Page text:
To avoid investigation, follow your bank’s advice

I have a particularly buzzy bee in my bonnet about tax evasion.  I know that many people disagree with me, but it’s my blog so here goes.  I think it is an evil crime – not least because it is so very selfish.  The main purpose of tax is to provide the funding for society, and in most reputable democracies this works fairly well (give or take a duck island or two).  I am perfectly happy to pay my taxes because I want to use the general facilities of society – and moreover I am content to subsidise others who are genuinely less able to contribute.  I have been given a good brain and a fine education, and it is only right that I should contribute at a higher level.  So hearing that some squillionaire has managed to arrange his affairs so that he pays 8p in tax does rather irritate me.

My irritation is compounded by the laissez-faire attitude taken by so many people to tax evasion.  For a start, can’t they see that if someone else evades tax, we are the ones who will have to take up the slack?  And this acceptance can sometimes even tip over into encouragement – particularly on the part of certain financial institutions.  I like to go on holiday to Switzerland, and many years ago I opened a Swiss bank account to fund my chocolate-buying binges.  I have on average £500 in there, which earns precisely zero interest, and so the recent announcement that the Swiss government is going to hand over my details to HMRC causes me no concern.  However, my bank does not know this and so has sent me – and presumably all of its UK-resident clients – a letter explaining the implications and our options.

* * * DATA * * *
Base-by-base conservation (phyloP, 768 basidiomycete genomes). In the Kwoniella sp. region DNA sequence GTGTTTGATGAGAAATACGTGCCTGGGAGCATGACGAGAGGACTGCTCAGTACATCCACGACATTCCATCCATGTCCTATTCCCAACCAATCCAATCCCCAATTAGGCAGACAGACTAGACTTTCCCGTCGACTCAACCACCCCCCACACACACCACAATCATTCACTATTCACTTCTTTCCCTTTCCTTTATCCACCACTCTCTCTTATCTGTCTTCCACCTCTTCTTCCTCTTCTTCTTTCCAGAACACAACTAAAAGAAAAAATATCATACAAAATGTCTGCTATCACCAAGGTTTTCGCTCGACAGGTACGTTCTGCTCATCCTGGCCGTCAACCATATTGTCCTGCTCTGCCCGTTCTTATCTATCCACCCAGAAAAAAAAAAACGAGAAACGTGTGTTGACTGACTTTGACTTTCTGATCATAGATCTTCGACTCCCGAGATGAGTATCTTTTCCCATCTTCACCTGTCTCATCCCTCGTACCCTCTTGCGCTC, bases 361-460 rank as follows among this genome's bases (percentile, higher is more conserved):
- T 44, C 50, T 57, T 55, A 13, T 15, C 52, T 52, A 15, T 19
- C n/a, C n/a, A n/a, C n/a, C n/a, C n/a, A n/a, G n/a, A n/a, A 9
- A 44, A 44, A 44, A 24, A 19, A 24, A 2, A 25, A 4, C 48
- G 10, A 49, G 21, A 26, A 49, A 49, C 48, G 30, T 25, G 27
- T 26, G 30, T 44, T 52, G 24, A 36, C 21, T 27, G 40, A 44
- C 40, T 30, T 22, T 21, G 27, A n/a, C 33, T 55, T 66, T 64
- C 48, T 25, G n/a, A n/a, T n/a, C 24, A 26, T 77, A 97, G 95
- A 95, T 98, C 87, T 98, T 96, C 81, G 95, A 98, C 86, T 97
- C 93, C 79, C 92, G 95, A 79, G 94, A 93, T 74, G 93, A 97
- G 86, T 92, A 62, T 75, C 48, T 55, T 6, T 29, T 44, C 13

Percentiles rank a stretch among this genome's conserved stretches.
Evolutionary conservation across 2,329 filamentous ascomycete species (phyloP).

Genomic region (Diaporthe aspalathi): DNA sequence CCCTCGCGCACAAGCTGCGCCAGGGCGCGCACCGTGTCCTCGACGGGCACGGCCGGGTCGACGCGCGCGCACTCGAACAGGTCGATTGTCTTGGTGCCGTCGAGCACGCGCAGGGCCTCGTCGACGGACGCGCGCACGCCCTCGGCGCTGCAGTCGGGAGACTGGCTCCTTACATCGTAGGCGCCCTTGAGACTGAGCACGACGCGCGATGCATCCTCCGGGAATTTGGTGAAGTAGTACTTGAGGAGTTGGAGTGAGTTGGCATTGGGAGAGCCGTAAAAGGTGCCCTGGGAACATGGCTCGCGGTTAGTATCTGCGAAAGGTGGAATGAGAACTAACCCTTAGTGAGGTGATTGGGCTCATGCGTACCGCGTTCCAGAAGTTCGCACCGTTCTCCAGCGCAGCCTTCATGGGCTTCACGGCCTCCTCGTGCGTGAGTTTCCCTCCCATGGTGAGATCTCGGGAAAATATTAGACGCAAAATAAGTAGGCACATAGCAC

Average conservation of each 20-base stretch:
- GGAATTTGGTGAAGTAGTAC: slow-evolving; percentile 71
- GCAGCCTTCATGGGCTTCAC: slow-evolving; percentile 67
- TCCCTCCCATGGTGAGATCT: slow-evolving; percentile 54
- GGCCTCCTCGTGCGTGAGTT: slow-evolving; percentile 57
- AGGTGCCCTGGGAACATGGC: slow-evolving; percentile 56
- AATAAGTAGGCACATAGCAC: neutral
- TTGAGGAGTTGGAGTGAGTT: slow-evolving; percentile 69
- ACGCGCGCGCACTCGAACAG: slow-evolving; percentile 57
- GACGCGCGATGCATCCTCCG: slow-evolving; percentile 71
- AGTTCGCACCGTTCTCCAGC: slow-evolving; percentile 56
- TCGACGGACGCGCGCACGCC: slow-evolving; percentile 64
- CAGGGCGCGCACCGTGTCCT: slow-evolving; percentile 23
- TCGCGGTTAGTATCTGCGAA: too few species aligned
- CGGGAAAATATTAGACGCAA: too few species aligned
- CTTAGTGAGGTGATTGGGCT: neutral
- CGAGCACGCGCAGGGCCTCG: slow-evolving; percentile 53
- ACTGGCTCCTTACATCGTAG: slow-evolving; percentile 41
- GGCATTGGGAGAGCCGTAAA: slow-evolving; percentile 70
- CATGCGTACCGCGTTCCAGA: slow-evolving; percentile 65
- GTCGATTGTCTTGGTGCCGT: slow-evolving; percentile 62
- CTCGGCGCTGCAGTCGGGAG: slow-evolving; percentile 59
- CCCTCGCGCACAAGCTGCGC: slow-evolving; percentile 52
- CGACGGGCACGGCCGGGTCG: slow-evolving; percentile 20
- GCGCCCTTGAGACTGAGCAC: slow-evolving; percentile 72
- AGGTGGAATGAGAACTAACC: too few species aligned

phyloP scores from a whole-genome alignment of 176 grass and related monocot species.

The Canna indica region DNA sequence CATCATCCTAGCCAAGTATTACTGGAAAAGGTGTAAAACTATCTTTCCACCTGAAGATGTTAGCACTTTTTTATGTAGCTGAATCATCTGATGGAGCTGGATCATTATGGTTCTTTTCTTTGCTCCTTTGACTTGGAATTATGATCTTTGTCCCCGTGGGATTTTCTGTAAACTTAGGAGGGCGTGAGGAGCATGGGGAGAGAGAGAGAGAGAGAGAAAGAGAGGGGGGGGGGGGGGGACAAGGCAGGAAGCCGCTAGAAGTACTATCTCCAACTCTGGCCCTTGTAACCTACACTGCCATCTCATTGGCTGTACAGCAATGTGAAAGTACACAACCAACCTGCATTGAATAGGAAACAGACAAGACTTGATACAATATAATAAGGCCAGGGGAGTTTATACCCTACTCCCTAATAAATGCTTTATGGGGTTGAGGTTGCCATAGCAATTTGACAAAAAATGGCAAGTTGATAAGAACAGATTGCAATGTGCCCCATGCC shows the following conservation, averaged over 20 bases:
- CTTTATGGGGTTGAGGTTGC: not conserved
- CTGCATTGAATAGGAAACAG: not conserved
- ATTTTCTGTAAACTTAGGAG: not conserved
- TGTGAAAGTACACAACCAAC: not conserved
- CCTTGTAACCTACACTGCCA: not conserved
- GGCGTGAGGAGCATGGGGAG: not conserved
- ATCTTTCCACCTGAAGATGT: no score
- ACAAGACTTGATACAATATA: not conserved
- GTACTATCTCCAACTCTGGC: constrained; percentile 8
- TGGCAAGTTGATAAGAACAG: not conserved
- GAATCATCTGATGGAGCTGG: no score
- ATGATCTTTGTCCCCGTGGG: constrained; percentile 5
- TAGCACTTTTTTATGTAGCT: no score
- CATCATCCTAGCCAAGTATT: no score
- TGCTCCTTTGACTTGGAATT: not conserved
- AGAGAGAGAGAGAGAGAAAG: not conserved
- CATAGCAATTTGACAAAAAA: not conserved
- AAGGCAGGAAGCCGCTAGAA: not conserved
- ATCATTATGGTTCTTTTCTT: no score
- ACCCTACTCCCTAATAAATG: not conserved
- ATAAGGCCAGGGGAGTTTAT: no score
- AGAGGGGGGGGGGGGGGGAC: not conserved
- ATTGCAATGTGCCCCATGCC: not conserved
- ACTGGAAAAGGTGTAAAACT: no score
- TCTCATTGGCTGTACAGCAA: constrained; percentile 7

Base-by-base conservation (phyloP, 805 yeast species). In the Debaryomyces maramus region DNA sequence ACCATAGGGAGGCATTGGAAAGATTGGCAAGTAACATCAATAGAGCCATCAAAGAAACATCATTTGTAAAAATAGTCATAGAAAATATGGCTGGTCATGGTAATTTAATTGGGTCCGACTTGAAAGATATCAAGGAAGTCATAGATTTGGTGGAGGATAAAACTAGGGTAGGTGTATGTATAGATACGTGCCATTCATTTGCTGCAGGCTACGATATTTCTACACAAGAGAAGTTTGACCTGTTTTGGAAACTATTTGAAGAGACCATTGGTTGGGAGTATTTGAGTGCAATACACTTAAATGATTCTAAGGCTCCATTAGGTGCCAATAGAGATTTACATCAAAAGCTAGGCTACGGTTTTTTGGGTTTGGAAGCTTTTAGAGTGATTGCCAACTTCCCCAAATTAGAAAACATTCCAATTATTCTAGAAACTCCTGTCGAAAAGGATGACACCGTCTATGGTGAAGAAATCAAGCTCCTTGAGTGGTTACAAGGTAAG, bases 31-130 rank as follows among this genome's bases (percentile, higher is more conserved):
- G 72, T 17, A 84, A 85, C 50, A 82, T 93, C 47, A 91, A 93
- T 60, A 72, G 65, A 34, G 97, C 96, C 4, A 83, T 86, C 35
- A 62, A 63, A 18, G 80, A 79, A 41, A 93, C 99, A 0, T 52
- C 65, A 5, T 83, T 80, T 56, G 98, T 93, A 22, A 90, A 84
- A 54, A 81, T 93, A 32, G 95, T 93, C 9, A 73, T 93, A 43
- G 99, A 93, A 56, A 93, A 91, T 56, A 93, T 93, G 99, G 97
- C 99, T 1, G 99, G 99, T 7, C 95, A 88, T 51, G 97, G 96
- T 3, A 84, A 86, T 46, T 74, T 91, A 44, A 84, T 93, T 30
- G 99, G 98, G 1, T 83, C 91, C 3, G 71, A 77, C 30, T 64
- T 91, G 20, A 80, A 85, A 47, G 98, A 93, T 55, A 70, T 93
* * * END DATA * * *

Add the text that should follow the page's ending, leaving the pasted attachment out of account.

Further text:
Astonishingly, there is a whole section headed “Protection from criminal investigation”.  And under this heading is this suggestion: “Clients who are concerned about the risk of investigation by the HMRC and wish to gain immediate protection against potential criminal prosecution should opt for the Liechtenstein Disclosure Facility now.”  In other words, move your undeclared, untaxed (and therefore criminal) money to Liechtenstein pronto so that you can continue to hide behind the LDF.  In other words, take immediate evasive action – all puns intended.  I imagine that this sort of advice is usually given in private meetings, after the place has been swept for bugging devices, but in a general letter to all clients?  I’m just sore because no-one in Vaduz would get out of bed for my chocolate-smeared £500.

(And as if by magic, on the very day I posted this blog post, this article appeared on the BBC website: “Tax havens: is the tide turning?”)

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